Ferguson, Hargrove emerge in LHISD Board contests

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By MIKE EDDLEMAN

Ten candidates campaigned for two open spots on the Liberty Hill ISD Board of Trustees, and it was Michael Ferguson in Place 3, and Kristi Hargrove in Place 6 who finished on top when all the votes were counted.

Ferguson – who tallied 836 votes – won the four-candidate contest handily with 49 percent of the vote over Charlene Stephens (338), Steve Messana (282), and Antonio Canas (240).

In Place 6, where six candidates were vying to finish an unexpired term, Hargrove (487) grabbed 28 percent of the vote, ahead of Cory Milam (423), Robert Baughn (302), Aurora Trahan (201), Jennifer Williams (199), and Lockie Ealy (124).

The victory and chance to serve on the LHISD Board was exciting for Hargrove.

“I’m going to be able to serve the community, the teachers, the kids and the parents,” she said. “I got a chance to visit with a lot of people over the last couple of months and it was awesome to hear all the different concerns and to be able to just tell people from the heart how I felt about those concerns. I was very honored to be chosen. It was close, but I’m excited.”

The result gave Ferguson a chance to sit back and catch his breath after a busy campaign.

“Leading up to it, it got very exciting,” he said. “It was a stress reliever in a sense because obviously there is a build up, you get super excited and you don’t realize how intense it is until the next day. It had more anxiety with it than I probably realized, but overall it was fun.”

He felt like the victory was special because of the large number of competitive candidates.

“I’m disappointed for all the other candidates,” he said. “I know what it was like to go out and spend a lot of time campaigning, so I felt for them because all of them, in both places, put in a lot of time and resources and I think any one of them would have been an excellent choice.”

Both Hargrove and Ferguson felt they were able to connect with voters on a culture they referred to as conservative in some ways.

“I feel like most of Liberty Hill is very much on the same track as I am about trying to keep the culture and just taking care of our kids and doing what’s best for them,” she said. “I was very impressed that parents and community members were aware of what’s going on in the districts surrounding us. Getting away from the small town values we have wasn’t something the parents wanted to see happen. They want to make sure their kids are taken care of and loved and not taught things in school that they as parents wanted to teach them at home. It was the family values I was impressed with that families want to keep.”

Ferguson said his open-book approach to communicating with voters made a difference.

“There was a lot of concern going around about our beliefs, whether it was a conservative belief, and basically answering those questions,” he said. “I wanted to run and people see who I am because I don’t plan on changing who I am. I wanted to get on the board to help keep the current culture that we have and everyone has grown to love in Liberty Hill. It is a very, in my opinion, conservative culture. It is very different than your Austin ISDs, your Leander ISDs and I value that. There were a lot of people who had those same values and beliefs.”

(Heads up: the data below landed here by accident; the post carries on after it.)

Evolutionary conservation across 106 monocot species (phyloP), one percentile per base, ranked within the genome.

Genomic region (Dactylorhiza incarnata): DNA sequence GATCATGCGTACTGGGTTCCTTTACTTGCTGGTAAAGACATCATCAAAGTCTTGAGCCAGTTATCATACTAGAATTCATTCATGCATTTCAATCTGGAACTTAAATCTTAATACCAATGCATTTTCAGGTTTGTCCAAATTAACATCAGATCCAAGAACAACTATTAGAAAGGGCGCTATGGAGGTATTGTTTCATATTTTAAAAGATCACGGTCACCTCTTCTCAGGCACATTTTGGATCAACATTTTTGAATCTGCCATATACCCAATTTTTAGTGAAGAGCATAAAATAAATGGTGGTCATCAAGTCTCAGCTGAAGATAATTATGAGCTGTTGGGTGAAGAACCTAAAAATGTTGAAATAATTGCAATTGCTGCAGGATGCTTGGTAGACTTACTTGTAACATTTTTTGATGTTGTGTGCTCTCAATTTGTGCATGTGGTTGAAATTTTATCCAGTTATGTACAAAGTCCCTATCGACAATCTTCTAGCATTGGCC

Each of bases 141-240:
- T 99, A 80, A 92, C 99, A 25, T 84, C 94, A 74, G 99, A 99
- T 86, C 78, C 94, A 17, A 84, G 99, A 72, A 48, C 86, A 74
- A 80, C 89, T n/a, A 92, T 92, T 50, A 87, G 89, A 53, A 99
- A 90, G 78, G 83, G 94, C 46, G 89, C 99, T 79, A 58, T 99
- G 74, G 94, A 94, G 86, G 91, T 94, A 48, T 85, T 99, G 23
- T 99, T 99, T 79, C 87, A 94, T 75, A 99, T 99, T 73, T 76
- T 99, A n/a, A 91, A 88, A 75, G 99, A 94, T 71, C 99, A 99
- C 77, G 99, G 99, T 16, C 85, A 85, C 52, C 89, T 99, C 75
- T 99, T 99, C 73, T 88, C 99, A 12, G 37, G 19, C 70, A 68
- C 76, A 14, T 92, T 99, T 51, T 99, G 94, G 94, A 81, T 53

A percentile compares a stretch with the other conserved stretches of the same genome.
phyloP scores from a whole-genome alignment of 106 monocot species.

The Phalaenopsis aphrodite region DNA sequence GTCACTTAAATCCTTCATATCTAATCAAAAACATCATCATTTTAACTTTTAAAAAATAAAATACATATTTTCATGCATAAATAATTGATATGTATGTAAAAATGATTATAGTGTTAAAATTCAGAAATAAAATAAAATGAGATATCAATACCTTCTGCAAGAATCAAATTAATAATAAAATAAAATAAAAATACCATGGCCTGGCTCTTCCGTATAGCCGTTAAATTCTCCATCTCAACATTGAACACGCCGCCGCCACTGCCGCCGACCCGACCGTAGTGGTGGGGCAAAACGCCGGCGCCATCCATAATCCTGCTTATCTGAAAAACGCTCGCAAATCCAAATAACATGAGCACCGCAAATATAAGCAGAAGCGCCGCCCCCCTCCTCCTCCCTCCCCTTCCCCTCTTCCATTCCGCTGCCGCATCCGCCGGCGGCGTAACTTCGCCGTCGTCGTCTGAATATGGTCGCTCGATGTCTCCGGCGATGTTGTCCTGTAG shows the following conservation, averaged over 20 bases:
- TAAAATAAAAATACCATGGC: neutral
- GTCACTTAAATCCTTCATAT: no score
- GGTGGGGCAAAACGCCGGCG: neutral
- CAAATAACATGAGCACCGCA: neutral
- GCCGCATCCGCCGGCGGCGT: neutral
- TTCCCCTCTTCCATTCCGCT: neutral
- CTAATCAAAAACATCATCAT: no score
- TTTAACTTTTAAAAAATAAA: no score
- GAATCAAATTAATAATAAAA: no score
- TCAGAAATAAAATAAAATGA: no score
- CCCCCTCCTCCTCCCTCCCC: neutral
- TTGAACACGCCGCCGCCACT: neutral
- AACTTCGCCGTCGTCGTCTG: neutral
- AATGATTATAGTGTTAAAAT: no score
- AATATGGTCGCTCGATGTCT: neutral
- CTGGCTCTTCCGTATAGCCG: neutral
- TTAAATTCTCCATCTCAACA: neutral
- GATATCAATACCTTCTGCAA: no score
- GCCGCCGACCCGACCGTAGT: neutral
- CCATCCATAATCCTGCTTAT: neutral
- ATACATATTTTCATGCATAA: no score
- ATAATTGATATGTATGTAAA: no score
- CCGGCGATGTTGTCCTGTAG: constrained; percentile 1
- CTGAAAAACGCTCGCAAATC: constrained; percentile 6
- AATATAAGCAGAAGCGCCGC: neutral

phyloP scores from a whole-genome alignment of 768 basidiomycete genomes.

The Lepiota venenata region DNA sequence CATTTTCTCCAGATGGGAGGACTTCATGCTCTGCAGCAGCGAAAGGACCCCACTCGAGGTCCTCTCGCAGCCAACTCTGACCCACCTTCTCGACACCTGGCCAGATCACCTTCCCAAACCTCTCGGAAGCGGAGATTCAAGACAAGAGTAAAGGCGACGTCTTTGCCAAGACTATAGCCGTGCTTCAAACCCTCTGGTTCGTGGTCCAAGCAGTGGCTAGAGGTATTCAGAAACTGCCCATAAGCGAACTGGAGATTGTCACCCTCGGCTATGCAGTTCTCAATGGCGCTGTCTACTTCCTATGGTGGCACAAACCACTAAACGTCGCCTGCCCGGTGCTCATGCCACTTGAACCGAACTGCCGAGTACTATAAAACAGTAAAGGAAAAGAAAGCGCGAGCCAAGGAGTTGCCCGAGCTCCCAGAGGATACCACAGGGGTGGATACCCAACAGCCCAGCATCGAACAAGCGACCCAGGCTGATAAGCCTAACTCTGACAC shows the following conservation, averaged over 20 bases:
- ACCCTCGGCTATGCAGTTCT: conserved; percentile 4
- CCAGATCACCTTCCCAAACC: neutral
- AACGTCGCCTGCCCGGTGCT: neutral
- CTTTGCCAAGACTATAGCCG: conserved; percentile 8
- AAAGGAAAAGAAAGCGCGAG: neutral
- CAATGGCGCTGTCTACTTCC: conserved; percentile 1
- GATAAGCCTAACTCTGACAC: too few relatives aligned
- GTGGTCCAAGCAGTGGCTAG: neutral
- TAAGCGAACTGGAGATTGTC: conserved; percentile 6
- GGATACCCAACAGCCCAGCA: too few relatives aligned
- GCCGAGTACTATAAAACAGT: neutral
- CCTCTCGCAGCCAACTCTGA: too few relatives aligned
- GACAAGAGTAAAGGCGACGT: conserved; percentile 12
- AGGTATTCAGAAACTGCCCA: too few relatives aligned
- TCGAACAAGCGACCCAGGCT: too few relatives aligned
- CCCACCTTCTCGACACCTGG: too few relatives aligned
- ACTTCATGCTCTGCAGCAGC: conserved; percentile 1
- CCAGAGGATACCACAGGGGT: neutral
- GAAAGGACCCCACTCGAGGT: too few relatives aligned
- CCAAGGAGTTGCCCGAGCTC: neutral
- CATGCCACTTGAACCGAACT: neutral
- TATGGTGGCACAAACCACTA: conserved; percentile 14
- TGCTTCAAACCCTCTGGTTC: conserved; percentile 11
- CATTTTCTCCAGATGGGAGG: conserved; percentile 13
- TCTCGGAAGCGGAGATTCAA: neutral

As a former educator, who worked in athletics as a coach, and as a teacher and administrator in career and technology, special education, Hargrove said she thinks her experience helped.

“A lot of it was my honesty about being someone that wants to do what’s best for all kids,” Hargrove said. “I think my experience played a big part because not only do I have the years in education, but I also opened schools and was a part of closing down an intermediate campus. I have experience in most of the areas I think we need in Liberty Hill.”

Ferguson mentioned that as he campaigned, one of the big topics he was regularly asked about was masks in the schools, and he hopes to share those concerns soon with the Board.

“The mask thing right now is a huge topic,” he said. “I’ve already had people reach out to me after I won, saying there were some mask things that came out in the district they have concerns with. That’s one of the things I can’t wait to get on the board for and say ‘Guys, these are things that the community has extreme, passionate concerns with and we need to make sure we’re addressing these and putting our district in the right situation, listening to them and making sure our students and staff are still protected and they don’t feel that mental anguish of going to school every day of going with a mask.”

What’s next for both newly-elected board members is a focus on what is to come with the bond projects approved Saturday by voters.

“The biggest thing for me is going to be the bond, because now that it’s passed, now it’s time to start the work,” Ferguson said. “There’s going to be a lot we have to start working on with a budget and that’s the thing I’m absolutely the most excited about.”

Managing the funds and construction is one part, while the logistics is yet another.

“I’m interested in finding out the plans on how to open the new schools,” Hargrove said. “How would we open a second high school? I’ve actually done that as a teacher, but I want to learn what the other board members think and their thoughts on doing it. I want to make sure we’re opening new buildings but also creating new opportunities with the growth and keep the equality campus to campus and equity for all kids.”

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